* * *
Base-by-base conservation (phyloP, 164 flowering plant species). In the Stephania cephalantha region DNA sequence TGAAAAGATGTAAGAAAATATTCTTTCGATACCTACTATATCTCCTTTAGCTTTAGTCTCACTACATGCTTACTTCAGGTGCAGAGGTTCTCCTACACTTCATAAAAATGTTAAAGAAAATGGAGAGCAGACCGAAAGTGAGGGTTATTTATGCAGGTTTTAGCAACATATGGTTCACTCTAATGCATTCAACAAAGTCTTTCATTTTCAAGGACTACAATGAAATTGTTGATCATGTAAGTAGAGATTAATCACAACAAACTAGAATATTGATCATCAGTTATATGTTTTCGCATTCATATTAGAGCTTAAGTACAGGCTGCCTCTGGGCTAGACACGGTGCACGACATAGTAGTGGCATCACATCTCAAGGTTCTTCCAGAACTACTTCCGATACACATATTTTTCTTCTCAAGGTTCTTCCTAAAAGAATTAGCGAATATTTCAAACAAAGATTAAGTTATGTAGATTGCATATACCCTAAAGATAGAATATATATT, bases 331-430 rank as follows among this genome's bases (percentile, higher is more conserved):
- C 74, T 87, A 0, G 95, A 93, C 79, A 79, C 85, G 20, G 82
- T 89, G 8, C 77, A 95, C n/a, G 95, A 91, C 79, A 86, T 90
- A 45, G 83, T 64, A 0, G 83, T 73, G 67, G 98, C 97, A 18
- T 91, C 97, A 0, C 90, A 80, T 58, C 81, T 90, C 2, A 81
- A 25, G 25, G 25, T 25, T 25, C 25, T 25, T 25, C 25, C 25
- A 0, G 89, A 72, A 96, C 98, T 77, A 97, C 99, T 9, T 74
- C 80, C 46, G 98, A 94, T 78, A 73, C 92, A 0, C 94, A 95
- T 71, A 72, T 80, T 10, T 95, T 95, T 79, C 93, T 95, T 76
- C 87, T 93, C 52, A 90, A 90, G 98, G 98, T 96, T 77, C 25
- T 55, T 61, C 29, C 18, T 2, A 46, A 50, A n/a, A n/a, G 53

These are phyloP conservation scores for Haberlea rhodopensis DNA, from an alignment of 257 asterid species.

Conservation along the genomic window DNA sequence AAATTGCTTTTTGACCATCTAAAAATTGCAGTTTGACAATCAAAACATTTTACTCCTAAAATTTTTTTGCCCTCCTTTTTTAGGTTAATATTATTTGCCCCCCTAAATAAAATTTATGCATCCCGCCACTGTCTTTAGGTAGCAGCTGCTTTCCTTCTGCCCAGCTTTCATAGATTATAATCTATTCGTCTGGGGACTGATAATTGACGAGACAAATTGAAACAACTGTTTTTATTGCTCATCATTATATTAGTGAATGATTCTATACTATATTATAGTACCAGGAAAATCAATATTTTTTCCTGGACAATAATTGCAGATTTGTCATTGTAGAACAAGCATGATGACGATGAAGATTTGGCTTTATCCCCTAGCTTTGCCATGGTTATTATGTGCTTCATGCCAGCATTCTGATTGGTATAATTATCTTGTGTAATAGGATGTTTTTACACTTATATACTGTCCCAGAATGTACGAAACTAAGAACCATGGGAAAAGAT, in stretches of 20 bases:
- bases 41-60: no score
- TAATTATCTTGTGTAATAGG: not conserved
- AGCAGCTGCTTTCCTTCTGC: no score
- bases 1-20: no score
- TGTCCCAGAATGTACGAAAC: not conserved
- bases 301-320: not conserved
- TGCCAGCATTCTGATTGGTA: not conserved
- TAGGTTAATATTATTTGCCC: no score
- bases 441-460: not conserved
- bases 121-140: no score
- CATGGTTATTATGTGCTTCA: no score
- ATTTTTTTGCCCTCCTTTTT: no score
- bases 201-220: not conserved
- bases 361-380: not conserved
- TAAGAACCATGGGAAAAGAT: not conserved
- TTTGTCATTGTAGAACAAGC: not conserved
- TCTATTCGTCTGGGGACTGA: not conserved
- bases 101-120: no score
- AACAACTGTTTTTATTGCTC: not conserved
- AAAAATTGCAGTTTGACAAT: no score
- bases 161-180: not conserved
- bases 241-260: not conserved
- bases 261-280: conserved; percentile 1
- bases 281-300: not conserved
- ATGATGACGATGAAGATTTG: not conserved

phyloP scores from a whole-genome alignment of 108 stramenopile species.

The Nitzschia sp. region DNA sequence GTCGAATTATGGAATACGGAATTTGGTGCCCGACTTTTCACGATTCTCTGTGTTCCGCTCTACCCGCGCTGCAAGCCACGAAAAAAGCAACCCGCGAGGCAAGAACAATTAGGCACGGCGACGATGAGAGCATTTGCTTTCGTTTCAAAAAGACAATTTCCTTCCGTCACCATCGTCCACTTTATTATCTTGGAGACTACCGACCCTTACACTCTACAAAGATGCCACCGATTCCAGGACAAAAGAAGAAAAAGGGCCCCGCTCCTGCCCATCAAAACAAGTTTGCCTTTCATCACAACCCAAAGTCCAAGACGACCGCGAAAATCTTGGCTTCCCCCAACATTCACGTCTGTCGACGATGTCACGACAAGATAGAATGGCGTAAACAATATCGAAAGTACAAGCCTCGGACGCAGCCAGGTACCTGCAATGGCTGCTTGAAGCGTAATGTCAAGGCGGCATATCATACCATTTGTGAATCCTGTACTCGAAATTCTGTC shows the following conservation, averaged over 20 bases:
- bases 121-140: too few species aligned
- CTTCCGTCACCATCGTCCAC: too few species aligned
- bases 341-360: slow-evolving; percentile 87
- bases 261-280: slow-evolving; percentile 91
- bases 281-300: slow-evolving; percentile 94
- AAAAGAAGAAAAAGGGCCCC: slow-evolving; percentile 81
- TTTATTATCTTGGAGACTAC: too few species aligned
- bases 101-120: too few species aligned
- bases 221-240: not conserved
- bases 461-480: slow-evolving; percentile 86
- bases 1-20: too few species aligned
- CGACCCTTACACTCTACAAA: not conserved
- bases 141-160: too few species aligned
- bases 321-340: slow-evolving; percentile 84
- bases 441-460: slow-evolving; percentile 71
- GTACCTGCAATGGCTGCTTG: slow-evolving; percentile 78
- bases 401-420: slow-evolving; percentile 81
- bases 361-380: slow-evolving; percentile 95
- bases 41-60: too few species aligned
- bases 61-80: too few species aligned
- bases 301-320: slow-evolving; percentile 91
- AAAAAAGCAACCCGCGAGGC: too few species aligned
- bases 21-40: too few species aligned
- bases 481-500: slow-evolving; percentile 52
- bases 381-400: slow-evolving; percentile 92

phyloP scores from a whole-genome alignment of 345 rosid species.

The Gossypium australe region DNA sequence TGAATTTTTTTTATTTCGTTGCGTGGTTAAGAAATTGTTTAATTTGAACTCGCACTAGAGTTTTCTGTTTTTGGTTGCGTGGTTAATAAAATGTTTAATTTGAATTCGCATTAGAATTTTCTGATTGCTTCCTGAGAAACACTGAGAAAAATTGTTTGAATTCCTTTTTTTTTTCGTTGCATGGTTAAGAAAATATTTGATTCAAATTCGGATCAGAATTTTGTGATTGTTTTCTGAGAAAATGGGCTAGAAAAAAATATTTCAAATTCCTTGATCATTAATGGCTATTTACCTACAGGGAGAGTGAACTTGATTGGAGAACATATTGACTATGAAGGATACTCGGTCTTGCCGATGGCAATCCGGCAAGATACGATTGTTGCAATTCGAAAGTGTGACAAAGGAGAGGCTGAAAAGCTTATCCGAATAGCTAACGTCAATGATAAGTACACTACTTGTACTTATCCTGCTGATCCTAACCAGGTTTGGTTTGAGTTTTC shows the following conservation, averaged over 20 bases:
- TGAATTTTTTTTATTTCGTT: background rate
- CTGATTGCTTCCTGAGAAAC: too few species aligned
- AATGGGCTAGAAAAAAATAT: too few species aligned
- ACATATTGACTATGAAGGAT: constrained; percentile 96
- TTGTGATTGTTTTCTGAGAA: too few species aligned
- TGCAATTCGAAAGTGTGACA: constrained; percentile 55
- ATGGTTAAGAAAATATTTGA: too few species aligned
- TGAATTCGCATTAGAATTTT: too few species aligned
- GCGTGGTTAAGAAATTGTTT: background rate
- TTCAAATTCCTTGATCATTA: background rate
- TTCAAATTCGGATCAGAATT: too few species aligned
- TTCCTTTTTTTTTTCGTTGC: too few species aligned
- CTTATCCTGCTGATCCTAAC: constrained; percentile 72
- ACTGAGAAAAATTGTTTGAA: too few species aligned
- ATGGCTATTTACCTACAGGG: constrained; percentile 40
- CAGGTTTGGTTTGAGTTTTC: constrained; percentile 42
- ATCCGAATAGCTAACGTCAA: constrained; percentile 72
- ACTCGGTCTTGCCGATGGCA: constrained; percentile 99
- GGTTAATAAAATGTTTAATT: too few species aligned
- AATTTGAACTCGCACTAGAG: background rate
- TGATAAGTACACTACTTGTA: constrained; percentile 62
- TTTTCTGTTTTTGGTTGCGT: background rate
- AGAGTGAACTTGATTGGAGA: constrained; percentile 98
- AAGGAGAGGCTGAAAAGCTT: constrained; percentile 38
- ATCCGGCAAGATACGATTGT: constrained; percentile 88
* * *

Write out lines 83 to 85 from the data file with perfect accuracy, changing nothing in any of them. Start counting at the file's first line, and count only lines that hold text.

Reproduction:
- CAGGTTTGGTTTGAGTTTTC: constrained; percentile 42
- ATCCGAATAGCTAACGTCAA: constrained; percentile 72
- ACTCGGTCTTGCCGATGGCA: constrained; percentile 99